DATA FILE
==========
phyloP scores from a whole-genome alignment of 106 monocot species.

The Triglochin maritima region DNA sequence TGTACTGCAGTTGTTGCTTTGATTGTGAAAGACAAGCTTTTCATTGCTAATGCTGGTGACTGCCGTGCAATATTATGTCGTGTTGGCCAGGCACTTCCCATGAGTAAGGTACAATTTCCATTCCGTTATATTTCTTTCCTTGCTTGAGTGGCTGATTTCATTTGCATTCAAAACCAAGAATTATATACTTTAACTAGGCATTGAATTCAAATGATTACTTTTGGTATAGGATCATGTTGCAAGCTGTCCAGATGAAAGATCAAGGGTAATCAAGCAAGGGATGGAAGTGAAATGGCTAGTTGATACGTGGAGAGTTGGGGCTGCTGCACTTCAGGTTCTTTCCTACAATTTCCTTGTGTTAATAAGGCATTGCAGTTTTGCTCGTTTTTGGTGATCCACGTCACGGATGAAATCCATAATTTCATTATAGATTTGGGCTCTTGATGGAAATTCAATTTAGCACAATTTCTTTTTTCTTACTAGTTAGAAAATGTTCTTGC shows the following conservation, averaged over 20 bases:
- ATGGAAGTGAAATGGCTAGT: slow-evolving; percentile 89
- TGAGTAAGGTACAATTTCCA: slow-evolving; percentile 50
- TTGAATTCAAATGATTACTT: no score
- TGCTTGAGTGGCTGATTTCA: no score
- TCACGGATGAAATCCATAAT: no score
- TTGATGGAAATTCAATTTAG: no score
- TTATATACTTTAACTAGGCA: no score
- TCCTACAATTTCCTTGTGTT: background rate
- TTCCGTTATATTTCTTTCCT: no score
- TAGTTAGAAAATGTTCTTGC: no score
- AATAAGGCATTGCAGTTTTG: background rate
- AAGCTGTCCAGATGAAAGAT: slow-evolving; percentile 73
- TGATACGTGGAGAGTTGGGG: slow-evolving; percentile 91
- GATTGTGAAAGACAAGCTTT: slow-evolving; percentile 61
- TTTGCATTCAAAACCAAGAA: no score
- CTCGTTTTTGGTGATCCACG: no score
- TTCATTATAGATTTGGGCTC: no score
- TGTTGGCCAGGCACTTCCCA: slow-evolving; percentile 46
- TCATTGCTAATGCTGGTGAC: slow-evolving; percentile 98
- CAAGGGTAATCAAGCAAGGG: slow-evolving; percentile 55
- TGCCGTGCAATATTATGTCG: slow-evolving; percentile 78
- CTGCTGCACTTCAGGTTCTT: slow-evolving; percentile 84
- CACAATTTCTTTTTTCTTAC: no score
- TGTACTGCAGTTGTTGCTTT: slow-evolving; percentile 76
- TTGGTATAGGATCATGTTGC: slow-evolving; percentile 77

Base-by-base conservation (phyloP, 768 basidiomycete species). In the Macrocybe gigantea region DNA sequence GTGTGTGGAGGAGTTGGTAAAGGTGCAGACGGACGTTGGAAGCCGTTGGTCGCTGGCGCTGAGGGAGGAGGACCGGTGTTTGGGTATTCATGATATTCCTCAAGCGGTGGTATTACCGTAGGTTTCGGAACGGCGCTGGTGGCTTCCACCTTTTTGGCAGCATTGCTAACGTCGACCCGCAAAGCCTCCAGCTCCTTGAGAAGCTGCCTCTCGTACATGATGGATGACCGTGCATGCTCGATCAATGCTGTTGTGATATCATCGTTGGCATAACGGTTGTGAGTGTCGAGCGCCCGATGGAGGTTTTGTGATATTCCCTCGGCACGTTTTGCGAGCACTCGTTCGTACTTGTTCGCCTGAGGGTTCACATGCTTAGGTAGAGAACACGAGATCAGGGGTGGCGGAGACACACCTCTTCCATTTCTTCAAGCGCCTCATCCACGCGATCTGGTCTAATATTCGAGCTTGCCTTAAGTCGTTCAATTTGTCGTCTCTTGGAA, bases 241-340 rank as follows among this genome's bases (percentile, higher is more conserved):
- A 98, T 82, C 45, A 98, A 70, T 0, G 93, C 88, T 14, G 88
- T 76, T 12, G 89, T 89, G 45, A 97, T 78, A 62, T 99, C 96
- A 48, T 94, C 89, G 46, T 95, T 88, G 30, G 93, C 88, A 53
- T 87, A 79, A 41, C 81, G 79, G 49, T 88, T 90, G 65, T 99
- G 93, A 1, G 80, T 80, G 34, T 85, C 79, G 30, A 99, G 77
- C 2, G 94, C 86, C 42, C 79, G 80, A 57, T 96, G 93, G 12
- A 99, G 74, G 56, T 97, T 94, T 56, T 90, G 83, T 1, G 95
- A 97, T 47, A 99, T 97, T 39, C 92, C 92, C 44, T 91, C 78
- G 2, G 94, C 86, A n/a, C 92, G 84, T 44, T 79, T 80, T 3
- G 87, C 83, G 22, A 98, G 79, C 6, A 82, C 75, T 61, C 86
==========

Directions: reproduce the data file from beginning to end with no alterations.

phyloP scores from a whole-genome alignment of 106 monocot species.

The Triglochin maritima region DNA sequence TGTACTGCAGTTGTTGCTTTGATTGTGAAAGACAAGCTTTTCATTGCTAATGCTGGTGACTGCCGTGCAATATTATGTCGTGTTGGCCAGGCACTTCCCATGAGTAAGGTACAATTTCCATTCCGTTATATTTCTTTCCTTGCTTGAGTGGCTGATTTCATTTGCATTCAAAACCAAGAATTATATACTTTAACTAGGCATTGAATTCAAATGATTACTTTTGGTATAGGATCATGTTGCAAGCTGTCCAGATGAAAGATCAAGGGTAATCAAGCAAGGGATGGAAGTGAAATGGCTAGTTGATACGTGGAGAGTTGGGGCTGCTGCACTTCAGGTTCTTTCCTACAATTTCCTTGTGTTAATAAGGCATTGCAGTTTTGCTCGTTTTTGGTGATCCACGTCACGGATGAAATCCATAATTTCATTATAGATTTGGGCTCTTGATGGAAATTCAATTTAGCACAATTTCTTTTTTCTTACTAGTTAGAAAATGTTCTTGC shows the following conservation, averaged over 20 bases:
- ATGGAAGTGAAATGGCTAGT: slow-evolving; percentile 89
- TGAGTAAGGTACAATTTCCA: slow-evolving; percentile 50
- TTGAATTCAAATGATTACTT: no score
- TGCTTGAGTGGCTGATTTCA: no score
- TCACGGATGAAATCCATAAT: no score
- TTGATGGAAATTCAATTTAG: no score
- TTATATACTTTAACTAGGCA: no score
- TCCTACAATTTCCTTGTGTT: background rate
- TTCCGTTATATTTCTTTCCT: no score
- TAGTTAGAAAATGTTCTTGC: no score
- AATAAGGCATTGCAGTTTTG: background rate
- AAGCTGTCCAGATGAAAGAT: slow-evolving; percentile 73
- TGATACGTGGAGAGTTGGGG: slow-evolving; percentile 91
- GATTGTGAAAGACAAGCTTT: slow-evolving; percentile 61
- TTTGCATTCAAAACCAAGAA: no score
- CTCGTTTTTGGTGATCCACG: no score
- TTCATTATAGATTTGGGCTC: no score
- TGTTGGCCAGGCACTTCCCA: slow-evolving; percentile 46
- TCATTGCTAATGCTGGTGAC: slow-evolving; percentile 98
- CAAGGGTAATCAAGCAAGGG: slow-evolving; percentile 55
- TGCCGTGCAATATTATGTCG: slow-evolving; percentile 78
- CTGCTGCACTTCAGGTTCTT: slow-evolving; percentile 84
- CACAATTTCTTTTTTCTTAC: no score
- TGTACTGCAGTTGTTGCTTT: slow-evolving; percentile 76
- TTGGTATAGGATCATGTTGC: slow-evolving; percentile 77

Base-by-base conservation (phyloP, 768 basidiomycete species). In the Macrocybe gigantea region DNA sequence GTGTGTGGAGGAGTTGGTAAAGGTGCAGACGGACGTTGGAAGCCGTTGGTCGCTGGCGCTGAGGGAGGAGGACCGGTGTTTGGGTATTCATGATATTCCTCAAGCGGTGGTATTACCGTAGGTTTCGGAACGGCGCTGGTGGCTTCCACCTTTTTGGCAGCATTGCTAACGTCGACCCGCAAAGCCTCCAGCTCCTTGAGAAGCTGCCTCTCGTACATGATGGATGACCGTGCATGCTCGATCAATGCTGTTGTGATATCATCGTTGGCATAACGGTTGTGAGTGTCGAGCGCCCGATGGAGGTTTTGTGATATTCCCTCGGCACGTTTTGCGAGCACTCGTTCGTACTTGTTCGCCTGAGGGTTCACATGCTTAGGTAGAGAACACGAGATCAGGGGTGGCGGAGACACACCTCTTCCATTTCTTCAAGCGCCTCATCCACGCGATCTGGTCTAATATTCGAGCTTGCCTTAAGTCGTTCAATTTGTCGTCTCTTGGAA, bases 241-340 rank as follows among this genome's bases (percentile, higher is more conserved):
- A 98, T 82, C 45, A 98, A 70, T 0, G 93, C 88, T 14, G 88
- T 76, T 12, G 89, T 89, G 45, A 97, T 78, A 62, T 99, C 96
- A 48, T 94, C 89, G 46, T 95, T 88, G 30, G 93, C 88, A 53
- T 87, A 79, A 41, C 81, G 79, G 49, T 88, T 90, G 65, T 99
- G 93, A 1, G 80, T 80, G 34, T 85, C 79, G 30, A 99, G 77
- C 2, G 94, C 86, C 42, C 79, G 80, A 57, T 96, G 93, G 12
- A 99, G 74, G 56, T 97, T 94, T 56, T 90, G 83, T 1, G 95
- A 97, T 47, A 99, T 97, T 39, C 92, C 92, C 44, T 91, C 78
- G 2, G 94, C 86, A n/a, C 92, G 84, T 44, T 79, T 80, T 3
- G 87, C 83, G 22, A 98, G 79, C 6, A 82, C 75, T 61, C 86